Firms will develop small molecules against RORgamma.
Karo Bio entered into a research collaboration agreement with Pfizer in the field of autoimmune diseases. Karo Bio may receive up to $217 million in up-front and milestone payments in addition to royalty fees.
The focus will be on small molecule RORgamma modulators. Pfizer will provide full funding for research costs. It has the exclusive right to market any products that may be developed as a result of the collaboration.
The nuclear hormone receptor RORgamma is a new target for the treatment of autoimmune diseases like rheumatoid arthritis and psoriasis. RORgamma directly controls the production and secretion of the cytokine IL-17, a major contributor to inflammation. The receptor’s key role in driving disease pathology has been implicated through clinical studies using mAbs that neutralize IL-17 activity.
“The central role of RORgt in Th17 cell differentiation coupled with the increasing clinical validation for the importance of IL-17 and other Th17-derived cytokines in autoimmune diseases makes RORgt a compelling target,” says Jose-Carlos Gutierrez-Ramos, svp, biotherapeutics, worldwide R&D, Pfizer. “Combining KaroBio’s deep expertise in nuclear hormone receptors with the world-class chemistry and cytokine immunology expertise of Pfizer has the potential to accelerate our drug discovery effort in this competitive area.”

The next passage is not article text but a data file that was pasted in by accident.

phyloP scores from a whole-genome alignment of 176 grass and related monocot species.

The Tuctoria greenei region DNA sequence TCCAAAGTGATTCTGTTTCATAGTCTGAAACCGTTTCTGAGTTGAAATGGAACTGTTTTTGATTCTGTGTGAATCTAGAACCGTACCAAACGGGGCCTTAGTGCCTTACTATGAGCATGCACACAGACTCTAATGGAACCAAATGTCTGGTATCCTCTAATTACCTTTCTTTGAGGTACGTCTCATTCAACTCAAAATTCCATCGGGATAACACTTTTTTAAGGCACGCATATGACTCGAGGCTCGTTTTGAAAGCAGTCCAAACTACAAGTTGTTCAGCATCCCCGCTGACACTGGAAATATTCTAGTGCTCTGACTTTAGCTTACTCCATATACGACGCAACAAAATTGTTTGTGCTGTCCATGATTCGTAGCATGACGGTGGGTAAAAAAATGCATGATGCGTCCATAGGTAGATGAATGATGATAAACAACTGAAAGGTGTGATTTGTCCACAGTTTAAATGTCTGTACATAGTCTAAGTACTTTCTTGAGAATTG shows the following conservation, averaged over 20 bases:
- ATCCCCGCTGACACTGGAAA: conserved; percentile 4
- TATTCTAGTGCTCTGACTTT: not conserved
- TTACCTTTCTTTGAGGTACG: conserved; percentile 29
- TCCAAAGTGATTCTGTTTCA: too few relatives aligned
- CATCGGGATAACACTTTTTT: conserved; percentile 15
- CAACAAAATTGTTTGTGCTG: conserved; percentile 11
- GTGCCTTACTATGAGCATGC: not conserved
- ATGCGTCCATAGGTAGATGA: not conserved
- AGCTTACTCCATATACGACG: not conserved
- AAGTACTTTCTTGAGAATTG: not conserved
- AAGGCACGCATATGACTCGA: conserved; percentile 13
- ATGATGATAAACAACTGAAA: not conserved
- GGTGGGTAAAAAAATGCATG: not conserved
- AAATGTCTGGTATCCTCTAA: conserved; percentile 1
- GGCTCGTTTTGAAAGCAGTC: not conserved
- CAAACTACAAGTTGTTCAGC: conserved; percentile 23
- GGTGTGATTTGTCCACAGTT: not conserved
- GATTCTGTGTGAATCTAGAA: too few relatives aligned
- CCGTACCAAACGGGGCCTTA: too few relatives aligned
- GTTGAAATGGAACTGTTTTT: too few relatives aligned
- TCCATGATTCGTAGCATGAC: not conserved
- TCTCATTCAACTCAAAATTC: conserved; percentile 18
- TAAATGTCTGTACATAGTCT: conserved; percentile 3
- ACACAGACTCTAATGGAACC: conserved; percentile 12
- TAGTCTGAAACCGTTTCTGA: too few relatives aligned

Karo Bio’s projects focus on nuclear receptors as target proteins for the development of new pharmaceuticals. It says that it has two in-house projects in clinical development phase, one in preclinical development, and one in early discovery phase. The company also has partnered programs with Merck & Co. in women’s health and multiple scleroris, Alkerm in dyslipidemia, and Zydus Cadila in inflammatory diseases.
Additionally it has a separate agreement with Pfizer, which began in 2001 with Pfizer’s now wholly owned subsidiary Wyeth. It focuses on the development of new drugs for the treatment of inflammatory diseases with the liver X receptor as a target protein. From September 2009, Wyeth took on full responsibility for R&D.